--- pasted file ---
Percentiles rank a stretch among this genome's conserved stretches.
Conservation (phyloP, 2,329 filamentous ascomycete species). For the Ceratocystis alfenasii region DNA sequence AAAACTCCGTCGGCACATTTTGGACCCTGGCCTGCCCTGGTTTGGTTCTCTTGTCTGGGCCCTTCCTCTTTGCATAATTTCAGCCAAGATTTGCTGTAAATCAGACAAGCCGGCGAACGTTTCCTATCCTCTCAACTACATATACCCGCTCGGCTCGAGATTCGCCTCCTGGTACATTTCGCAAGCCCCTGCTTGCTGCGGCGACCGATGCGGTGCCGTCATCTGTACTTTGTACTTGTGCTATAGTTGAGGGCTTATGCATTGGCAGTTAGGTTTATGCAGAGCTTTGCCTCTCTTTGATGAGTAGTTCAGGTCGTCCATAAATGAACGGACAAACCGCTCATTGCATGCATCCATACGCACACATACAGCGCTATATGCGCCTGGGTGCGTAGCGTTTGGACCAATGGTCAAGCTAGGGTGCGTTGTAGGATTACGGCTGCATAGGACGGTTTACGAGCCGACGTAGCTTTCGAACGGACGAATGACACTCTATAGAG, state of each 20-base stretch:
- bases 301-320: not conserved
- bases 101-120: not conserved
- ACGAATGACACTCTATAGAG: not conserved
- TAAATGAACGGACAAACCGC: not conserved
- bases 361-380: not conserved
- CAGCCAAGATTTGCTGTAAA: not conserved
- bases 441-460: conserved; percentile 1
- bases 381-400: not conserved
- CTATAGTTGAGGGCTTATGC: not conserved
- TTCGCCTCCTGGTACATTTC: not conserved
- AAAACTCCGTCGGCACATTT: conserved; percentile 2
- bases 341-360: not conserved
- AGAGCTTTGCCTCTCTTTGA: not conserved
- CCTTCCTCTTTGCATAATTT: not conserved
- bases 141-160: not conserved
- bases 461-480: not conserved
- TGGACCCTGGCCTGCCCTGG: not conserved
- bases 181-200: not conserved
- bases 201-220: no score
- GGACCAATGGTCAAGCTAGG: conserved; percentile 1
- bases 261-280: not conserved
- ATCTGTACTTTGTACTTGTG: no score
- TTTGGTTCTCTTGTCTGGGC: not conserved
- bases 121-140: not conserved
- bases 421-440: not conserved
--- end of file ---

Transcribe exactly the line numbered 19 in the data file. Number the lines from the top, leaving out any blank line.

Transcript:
- TGGACCCTGGCCTGCCCTGG: not conserved